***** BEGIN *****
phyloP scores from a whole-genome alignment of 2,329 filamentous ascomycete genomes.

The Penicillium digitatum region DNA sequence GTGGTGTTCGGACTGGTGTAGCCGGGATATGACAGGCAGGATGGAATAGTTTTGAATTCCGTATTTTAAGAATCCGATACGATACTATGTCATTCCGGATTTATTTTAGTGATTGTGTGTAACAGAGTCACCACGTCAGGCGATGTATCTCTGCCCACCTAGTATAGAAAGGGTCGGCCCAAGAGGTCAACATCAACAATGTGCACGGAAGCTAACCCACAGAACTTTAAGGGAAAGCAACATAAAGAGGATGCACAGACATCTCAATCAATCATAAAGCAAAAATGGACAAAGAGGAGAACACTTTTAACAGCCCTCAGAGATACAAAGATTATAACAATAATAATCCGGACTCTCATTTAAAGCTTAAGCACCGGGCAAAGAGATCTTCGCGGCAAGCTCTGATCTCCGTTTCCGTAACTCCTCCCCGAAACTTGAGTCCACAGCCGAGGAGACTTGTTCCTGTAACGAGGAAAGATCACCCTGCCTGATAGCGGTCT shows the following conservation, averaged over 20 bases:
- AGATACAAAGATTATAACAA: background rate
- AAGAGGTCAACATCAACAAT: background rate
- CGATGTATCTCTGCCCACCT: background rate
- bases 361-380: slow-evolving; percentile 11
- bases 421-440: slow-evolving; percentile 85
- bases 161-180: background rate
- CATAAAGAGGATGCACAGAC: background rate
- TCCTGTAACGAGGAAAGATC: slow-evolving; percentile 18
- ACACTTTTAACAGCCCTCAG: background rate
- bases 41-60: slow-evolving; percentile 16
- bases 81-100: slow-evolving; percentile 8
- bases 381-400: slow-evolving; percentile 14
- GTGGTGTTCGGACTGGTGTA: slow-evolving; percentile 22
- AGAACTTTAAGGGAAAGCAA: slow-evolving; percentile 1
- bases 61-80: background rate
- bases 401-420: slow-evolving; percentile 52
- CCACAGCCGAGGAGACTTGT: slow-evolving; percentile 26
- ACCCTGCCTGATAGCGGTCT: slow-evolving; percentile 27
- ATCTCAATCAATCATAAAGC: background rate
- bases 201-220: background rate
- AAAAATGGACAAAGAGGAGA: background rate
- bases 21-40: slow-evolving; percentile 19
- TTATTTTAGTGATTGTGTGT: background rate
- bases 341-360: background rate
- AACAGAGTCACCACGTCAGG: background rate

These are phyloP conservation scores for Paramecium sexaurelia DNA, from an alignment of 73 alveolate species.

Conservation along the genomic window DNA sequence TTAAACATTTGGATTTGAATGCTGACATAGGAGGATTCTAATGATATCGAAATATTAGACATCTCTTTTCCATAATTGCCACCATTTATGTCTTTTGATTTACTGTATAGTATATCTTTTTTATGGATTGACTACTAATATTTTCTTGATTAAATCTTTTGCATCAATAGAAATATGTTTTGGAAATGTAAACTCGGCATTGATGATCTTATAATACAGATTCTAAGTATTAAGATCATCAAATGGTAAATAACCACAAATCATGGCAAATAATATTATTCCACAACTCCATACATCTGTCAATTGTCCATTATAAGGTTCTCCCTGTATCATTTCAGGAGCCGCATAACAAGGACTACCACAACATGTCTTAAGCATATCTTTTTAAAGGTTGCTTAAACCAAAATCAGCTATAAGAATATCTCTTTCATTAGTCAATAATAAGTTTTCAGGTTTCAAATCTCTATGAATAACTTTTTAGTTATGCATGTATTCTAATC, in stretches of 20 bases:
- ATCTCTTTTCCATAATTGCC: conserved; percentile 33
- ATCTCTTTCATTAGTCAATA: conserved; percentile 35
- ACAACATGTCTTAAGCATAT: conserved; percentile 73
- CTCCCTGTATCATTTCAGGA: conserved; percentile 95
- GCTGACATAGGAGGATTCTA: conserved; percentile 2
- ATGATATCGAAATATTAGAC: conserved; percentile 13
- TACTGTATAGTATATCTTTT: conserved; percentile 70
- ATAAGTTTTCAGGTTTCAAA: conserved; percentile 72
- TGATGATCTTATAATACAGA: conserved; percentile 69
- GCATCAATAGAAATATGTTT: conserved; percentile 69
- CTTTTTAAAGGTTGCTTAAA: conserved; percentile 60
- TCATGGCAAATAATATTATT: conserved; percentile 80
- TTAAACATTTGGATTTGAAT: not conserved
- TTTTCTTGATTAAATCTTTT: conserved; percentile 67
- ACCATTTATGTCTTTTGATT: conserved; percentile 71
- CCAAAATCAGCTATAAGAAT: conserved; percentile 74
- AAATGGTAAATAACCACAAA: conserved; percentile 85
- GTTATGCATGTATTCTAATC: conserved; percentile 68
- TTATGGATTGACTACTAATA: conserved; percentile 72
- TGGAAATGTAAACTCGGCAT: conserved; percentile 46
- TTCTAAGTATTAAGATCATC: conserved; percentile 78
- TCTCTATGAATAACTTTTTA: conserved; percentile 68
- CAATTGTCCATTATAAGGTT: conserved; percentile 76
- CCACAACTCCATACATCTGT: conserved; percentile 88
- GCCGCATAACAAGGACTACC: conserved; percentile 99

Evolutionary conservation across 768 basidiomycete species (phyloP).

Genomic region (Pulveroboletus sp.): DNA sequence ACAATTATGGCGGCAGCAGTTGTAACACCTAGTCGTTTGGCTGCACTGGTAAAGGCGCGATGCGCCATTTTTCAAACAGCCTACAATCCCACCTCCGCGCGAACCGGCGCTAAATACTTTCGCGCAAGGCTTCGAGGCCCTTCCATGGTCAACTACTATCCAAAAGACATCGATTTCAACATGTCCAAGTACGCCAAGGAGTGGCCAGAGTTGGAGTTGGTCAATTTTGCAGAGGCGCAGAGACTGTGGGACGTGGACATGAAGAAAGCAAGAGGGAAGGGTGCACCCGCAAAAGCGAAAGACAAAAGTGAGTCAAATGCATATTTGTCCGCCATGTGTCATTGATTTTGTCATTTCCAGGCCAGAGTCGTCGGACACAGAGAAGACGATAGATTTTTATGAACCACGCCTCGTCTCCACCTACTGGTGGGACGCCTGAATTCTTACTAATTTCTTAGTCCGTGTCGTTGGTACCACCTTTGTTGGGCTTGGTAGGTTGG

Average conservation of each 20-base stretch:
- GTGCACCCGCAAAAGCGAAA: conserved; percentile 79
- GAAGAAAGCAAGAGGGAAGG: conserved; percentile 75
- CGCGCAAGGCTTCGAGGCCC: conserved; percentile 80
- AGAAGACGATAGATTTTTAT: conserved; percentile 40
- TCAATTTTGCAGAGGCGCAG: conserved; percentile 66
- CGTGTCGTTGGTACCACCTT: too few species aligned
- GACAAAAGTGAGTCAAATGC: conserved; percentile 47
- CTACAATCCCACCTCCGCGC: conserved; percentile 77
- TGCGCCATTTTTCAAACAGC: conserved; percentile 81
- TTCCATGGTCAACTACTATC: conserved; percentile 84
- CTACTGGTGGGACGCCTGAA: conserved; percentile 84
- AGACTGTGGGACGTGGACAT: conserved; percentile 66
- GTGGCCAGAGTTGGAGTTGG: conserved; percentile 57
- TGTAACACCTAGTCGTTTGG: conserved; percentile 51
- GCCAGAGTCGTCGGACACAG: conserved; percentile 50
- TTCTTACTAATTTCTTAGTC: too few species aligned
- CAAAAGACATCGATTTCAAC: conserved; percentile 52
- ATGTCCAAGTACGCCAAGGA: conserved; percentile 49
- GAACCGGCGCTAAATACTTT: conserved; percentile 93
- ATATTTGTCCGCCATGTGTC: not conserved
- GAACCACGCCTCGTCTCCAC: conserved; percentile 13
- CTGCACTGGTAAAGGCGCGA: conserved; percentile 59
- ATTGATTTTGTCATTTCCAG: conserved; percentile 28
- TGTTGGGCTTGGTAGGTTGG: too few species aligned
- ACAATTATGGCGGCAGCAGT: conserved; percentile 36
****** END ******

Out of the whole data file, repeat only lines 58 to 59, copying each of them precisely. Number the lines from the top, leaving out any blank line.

- GTGCACCCGCAAAAGCGAAA: conserved; percentile 79
- GAAGAAAGCAAGAGGGAAGG: conserved; percentile 75